Arthur was born in Leicester, Leicestershire, England 25 August 1888, son of Charles Taylor and Annie Sarah (LEEDHAM) WHITE.
Picture above: Arthur’s parents, Charles Taylo?r WHITE and Annie Sarah (LEEDHAM).
He left England for New Zealand with his mother and sister, Hilda Florence WHITE, from Tilbury Dock, London on the R.M.S. Remuera (Capt; Greenstreet. N.Z. Shipping Company) 19 December 1912 arriving in Wellington N.Z. 3 February 1913.
In April 1916 he left N.Z. (as passenger escorting mother home) aboard the N.Z. Shipping Company “Rimutaka” from Wellington. Once back in England he joined the New Zealand Expeditionary Force at Hornchurch, Essex England on 28th June 1916. Arthur had three weeks training in England before being shipped to France as a Gunner with the 4th Howitzer Battery.
He went on to become a cook in the seargents mess, and having passed a cooks examination he received a Bomadiers pay but did not get the stripe, which he apparently did not mind as he was just glad of the extra money. An exploding German artillery shell wounded Arthur in the thigh about 10 Oct 1917, while he was in the “cook house”. As a result he was shipped back to England to the No.2 NZ General Hospital at Mt Felix Walton on Thames, where he underwent three operations after his wounds turned septic. On his recovery he returned to service joining the 6th Howitzer Battery, as a driver taking shells up to the guns.
Picture above – Mount Felix, Walton on Thames – New Zealand General Hospital #2, where Arthur was sent when he was wounded.
Picture above – Arthur White is in the first bed on right side of the ward
Arthur lost most of his war time souvenirs with the explosion that wounded him. However he didn’t loose his memories and one story the family remember he always told, was of being in a dugout with a fellow soldier who suddenly told him to move quickly and get out of the dugout. Both of then jumped out moments before a German artillery shell exploded in the trench where they had been. On asking his mate how he knew it was coming, his mate said he didn’t, he just heard a voice telling him to get out quick.
After the war, whilst still a member of Expeditionary Force, Arthur married Ethel BAXTER at St Werburghs Spondon, Derbyshire 24 February 1919.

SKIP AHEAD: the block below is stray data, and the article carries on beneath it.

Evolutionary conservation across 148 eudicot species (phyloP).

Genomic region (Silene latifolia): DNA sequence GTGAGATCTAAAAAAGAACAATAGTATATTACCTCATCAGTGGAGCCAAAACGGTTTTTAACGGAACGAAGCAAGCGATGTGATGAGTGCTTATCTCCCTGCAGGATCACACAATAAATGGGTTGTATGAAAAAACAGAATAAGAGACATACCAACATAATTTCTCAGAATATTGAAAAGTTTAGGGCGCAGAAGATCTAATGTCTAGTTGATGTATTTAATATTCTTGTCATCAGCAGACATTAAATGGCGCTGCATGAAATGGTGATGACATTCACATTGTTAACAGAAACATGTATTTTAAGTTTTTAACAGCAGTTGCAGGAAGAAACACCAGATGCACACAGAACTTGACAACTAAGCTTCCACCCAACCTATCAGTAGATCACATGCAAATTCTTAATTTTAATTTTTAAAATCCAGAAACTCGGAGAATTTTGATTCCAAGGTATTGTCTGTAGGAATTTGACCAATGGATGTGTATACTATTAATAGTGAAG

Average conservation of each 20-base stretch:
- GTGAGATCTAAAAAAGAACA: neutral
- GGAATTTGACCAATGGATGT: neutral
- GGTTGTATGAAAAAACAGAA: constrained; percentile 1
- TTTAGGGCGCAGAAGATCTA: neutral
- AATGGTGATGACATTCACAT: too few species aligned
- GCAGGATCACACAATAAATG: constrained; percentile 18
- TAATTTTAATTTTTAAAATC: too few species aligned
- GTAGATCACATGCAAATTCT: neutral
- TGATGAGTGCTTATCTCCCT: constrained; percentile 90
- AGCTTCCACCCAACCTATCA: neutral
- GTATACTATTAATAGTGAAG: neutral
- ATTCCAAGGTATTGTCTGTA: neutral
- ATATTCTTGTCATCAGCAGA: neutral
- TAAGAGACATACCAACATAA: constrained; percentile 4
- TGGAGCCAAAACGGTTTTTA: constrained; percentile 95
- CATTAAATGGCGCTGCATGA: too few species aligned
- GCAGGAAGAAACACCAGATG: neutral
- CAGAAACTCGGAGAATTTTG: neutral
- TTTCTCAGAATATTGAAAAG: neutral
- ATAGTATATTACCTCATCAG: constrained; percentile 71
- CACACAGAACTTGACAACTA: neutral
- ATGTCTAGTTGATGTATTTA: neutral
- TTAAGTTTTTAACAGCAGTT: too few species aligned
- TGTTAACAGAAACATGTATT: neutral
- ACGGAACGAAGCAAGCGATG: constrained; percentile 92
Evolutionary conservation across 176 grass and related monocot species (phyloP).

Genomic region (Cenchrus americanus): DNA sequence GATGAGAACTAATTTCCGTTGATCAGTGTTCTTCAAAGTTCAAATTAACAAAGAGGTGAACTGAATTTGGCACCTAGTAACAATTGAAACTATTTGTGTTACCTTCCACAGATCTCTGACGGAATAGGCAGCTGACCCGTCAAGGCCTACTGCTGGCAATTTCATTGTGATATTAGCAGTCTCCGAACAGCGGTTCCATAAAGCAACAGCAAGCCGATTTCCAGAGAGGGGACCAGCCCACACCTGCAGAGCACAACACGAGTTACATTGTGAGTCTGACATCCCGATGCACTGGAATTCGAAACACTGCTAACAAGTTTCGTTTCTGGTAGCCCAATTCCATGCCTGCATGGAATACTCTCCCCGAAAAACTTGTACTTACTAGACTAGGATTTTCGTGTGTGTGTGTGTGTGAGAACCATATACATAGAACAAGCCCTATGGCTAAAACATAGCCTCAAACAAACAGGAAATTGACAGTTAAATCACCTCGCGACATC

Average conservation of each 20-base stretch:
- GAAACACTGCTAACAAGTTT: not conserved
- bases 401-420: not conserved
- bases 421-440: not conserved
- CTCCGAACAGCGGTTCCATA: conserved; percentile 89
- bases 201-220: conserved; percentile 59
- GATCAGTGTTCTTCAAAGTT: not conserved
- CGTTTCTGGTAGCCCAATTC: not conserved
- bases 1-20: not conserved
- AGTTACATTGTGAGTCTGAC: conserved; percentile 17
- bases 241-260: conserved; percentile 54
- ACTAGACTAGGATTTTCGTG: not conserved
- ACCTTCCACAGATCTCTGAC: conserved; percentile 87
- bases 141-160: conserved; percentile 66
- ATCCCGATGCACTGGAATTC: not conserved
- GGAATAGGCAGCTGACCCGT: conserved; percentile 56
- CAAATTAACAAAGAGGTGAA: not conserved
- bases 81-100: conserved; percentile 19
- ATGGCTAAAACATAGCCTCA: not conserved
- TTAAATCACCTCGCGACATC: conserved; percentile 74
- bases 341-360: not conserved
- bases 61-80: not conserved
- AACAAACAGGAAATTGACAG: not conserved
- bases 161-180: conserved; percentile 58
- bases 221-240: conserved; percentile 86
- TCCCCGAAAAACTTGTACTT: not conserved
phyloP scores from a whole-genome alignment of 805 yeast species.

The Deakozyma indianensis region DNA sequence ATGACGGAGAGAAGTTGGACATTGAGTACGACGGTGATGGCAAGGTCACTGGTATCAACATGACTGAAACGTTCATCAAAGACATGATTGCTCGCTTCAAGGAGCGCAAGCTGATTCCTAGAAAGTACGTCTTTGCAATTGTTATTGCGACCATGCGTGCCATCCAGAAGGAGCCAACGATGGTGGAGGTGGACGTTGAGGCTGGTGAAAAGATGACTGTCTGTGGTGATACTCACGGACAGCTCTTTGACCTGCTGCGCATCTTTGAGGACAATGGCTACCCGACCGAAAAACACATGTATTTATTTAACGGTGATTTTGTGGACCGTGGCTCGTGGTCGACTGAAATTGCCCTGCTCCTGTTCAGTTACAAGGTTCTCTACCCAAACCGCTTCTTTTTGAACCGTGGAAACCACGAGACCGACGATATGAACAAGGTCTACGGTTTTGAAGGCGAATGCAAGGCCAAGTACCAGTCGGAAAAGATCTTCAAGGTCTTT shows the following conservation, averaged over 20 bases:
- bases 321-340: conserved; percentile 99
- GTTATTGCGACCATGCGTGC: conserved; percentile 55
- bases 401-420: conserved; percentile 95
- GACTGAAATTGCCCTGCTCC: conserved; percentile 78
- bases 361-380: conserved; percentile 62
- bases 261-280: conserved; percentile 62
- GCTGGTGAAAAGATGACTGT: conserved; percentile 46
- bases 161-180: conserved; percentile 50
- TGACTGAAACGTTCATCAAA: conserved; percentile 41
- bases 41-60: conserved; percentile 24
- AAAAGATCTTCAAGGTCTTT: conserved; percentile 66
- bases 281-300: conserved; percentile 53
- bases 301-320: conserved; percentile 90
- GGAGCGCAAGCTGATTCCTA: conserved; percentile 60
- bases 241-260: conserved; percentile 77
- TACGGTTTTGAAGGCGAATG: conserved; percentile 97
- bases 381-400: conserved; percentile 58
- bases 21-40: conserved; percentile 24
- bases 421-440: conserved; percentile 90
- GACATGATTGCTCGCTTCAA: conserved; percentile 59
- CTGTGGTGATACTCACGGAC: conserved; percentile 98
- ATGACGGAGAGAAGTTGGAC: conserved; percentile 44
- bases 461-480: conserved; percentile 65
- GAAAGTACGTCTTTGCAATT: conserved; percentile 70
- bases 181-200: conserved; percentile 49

Picture above – Arthur’s wife to be, Ethel BAXTER. Born Coton in the Elms, Derbyshire 16 April 1888
Picture above – St Werburghs Spondon, Derbyshire
He had apparently met Ethel while visiting his Aunt Mary (LEEDHAM). Ethel was a maid and Mary was a cook for the Bunning family who lived at the Hollies, Borrowash, Derbyshire.
|The Hollies, bought by Samuel Theodore Bunning, Managing Director of the Beeston Brewery Company, in 1905 for £2600, “13 reception rooms and offices, kitchen, scullery, laundry, WC on the ground floor, 10 bedrooms, bath room and WC on the first and second floors. An old house in excellent repair with new wing built about 1900”. Its name was changed in 1932 to Borrowash House and today is a woman´s refuge|
Arthur and Ethel corresponded with each other during the war.
Picture above: One of the post cards sent by Arthur to Ethel during the war. The picture of Arthur on this page came from such a post card.
Arthur and Ethel left England from Plymouth on the troopship R.M.S Athenic July 15th 1919 , arriving in Wellington N.Z. 1 January 1919. Arthur was formally discharged from the Expeditionary Forces 29 September 1919 having served 3 years 93 days active service, and was awarded the British War Medal, and the Victory Medal.
Picture above: Arthur’s certificate of service
Picture above: Arthur’s British War Medal
Picture above: Arthur’s Victory Medal
Arthur and Ethel had two children, Doris Mary and Leslie Arthur, both still living. Arthur joined N.Z. Police Force at Auckland 19th December 1919, doing duty at Auckland, New Market, Thames, Papakura, Whitianga and Mt Roskill.
Picture above: Arthur in his NZ Police uniform with his wife Ethel and daughter Dorris and son Leslie
He retired from the N.Z. Police Force 16 January 1949. Arthur and Ethel retired to Cockle Bay, a seaside suburb in Auckland where Arthur died 10 July 1952.
By Kevin Murphy (Arthur’s grandson) – email@example.com